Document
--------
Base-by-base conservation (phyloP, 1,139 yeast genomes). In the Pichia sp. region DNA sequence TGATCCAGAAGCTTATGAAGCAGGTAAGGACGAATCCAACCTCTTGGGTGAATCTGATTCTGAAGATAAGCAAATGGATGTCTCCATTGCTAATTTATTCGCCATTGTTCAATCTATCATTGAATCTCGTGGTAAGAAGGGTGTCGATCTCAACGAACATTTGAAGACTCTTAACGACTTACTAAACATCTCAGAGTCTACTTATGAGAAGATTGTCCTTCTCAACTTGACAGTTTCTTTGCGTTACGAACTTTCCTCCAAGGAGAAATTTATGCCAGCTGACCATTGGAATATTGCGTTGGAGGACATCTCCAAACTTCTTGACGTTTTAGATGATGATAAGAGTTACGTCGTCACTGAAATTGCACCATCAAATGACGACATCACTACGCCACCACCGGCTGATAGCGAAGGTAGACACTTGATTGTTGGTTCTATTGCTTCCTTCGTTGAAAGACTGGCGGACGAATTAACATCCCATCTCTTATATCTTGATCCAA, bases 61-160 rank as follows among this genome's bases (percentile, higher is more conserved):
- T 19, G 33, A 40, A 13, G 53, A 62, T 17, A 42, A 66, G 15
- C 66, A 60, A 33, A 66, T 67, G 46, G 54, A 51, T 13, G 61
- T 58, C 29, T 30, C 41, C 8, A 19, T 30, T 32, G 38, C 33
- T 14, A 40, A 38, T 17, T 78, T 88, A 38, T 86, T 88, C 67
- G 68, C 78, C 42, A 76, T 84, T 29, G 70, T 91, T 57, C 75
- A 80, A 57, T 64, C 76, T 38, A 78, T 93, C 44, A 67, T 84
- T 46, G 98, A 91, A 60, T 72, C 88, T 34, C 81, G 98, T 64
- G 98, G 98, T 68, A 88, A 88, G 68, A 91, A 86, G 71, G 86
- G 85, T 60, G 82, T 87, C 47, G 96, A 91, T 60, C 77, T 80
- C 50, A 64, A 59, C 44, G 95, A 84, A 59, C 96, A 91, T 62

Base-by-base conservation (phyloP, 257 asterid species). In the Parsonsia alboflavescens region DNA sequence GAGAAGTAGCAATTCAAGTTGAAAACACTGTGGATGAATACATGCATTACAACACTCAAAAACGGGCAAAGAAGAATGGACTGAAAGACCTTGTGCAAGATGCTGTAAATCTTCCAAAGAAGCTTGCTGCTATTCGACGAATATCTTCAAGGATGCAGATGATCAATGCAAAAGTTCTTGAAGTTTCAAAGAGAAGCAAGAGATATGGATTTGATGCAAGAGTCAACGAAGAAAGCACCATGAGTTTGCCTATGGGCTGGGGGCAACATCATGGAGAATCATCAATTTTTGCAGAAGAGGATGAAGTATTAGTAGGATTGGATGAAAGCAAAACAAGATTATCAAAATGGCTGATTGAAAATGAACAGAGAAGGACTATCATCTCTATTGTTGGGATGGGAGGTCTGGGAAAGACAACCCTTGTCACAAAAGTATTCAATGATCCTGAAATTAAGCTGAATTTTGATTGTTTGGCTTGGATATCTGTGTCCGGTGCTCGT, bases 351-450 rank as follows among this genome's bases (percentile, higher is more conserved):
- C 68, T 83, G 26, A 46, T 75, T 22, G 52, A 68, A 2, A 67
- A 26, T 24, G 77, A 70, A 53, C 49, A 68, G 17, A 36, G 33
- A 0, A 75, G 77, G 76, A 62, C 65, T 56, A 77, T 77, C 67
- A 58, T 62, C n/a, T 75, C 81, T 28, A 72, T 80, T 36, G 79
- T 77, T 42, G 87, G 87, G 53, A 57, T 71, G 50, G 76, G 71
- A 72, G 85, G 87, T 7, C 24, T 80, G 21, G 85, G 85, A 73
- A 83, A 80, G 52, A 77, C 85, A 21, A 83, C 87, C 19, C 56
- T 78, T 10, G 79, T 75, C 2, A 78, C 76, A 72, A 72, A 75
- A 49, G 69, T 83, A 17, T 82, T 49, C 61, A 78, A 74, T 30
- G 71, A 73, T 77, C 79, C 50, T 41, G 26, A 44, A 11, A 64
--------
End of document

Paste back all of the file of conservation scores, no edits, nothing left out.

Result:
Base-by-base conservation (phyloP, 1,139 yeast genomes). In the Pichia sp. region DNA sequence TGATCCAGAAGCTTATGAAGCAGGTAAGGACGAATCCAACCTCTTGGGTGAATCTGATTCTGAAGATAAGCAAATGGATGTCTCCATTGCTAATTTATTCGCCATTGTTCAATCTATCATTGAATCTCGTGGTAAGAAGGGTGTCGATCTCAACGAACATTTGAAGACTCTTAACGACTTACTAAACATCTCAGAGTCTACTTATGAGAAGATTGTCCTTCTCAACTTGACAGTTTCTTTGCGTTACGAACTTTCCTCCAAGGAGAAATTTATGCCAGCTGACCATTGGAATATTGCGTTGGAGGACATCTCCAAACTTCTTGACGTTTTAGATGATGATAAGAGTTACGTCGTCACTGAAATTGCACCATCAAATGACGACATCACTACGCCACCACCGGCTGATAGCGAAGGTAGACACTTGATTGTTGGTTCTATTGCTTCCTTCGTTGAAAGACTGGCGGACGAATTAACATCCCATCTCTTATATCTTGATCCAA, bases 61-160 rank as follows among this genome's bases (percentile, higher is more conserved):
- T 19, G 33, A 40, A 13, G 53, A 62, T 17, A 42, A 66, G 15
- C 66, A 60, A 33, A 66, T 67, G 46, G 54, A 51, T 13, G 61
- T 58, C 29, T 30, C 41, C 8, A 19, T 30, T 32, G 38, C 33
- T 14, A 40, A 38, T 17, T 78, T 88, A 38, T 86, T 88, C 67
- G 68, C 78, C 42, A 76, T 84, T 29, G 70, T 91, T 57, C 75
- A 80, A 57, T 64, C 76, T 38, A 78, T 93, C 44, A 67, T 84
- T 46, G 98, A 91, A 60, T 72, C 88, T 34, C 81, G 98, T 64
- G 98, G 98, T 68, A 88, A 88, G 68, A 91, A 86, G 71, G 86
- G 85, T 60, G 82, T 87, C 47, G 96, A 91, T 60, C 77, T 80
- C 50, A 64, A 59, C 44, G 95, A 84, A 59, C 96, A 91, T 62

Base-by-base conservation (phyloP, 257 asterid species). In the Parsonsia alboflavescens region DNA sequence GAGAAGTAGCAATTCAAGTTGAAAACACTGTGGATGAATACATGCATTACAACACTCAAAAACGGGCAAAGAAGAATGGACTGAAAGACCTTGTGCAAGATGCTGTAAATCTTCCAAAGAAGCTTGCTGCTATTCGACGAATATCTTCAAGGATGCAGATGATCAATGCAAAAGTTCTTGAAGTTTCAAAGAGAAGCAAGAGATATGGATTTGATGCAAGAGTCAACGAAGAAAGCACCATGAGTTTGCCTATGGGCTGGGGGCAACATCATGGAGAATCATCAATTTTTGCAGAAGAGGATGAAGTATTAGTAGGATTGGATGAAAGCAAAACAAGATTATCAAAATGGCTGATTGAAAATGAACAGAGAAGGACTATCATCTCTATTGTTGGGATGGGAGGTCTGGGAAAGACAACCCTTGTCACAAAAGTATTCAATGATCCTGAAATTAAGCTGAATTTTGATTGTTTGGCTTGGATATCTGTGTCCGGTGCTCGT, bases 351-450 rank as follows among this genome's bases (percentile, higher is more conserved):
- C 68, T 83, G 26, A 46, T 75, T 22, G 52, A 68, A 2, A 67
- A 26, T 24, G 77, A 70, A 53, C 49, A 68, G 17, A 36, G 33
- A 0, A 75, G 77, G 76, A 62, C 65, T 56, A 77, T 77, C 67
- A 58, T 62, C n/a, T 75, C 81, T 28, A 72, T 80, T 36, G 79
- T 77, T 42, G 87, G 87, G 53, A 57, T 71, G 50, G 76, G 71
- A 72, G 85, G 87, T 7, C 24, T 80, G 21, G 85, G 85, A 73
- A 83, A 80, G 52, A 77, C 85, A 21, A 83, C 87, C 19, C 56
- T 78, T 10, G 79, T 75, C 2, A 78, C 76, A 72, A 72, A 75
- A 49, G 69, T 83, A 17, T 82, T 49, C 61, A 78, A 74, T 30
- G 71, A 73, T 77, C 79, C 50, T 41, G 26, A 44, A 11, A 64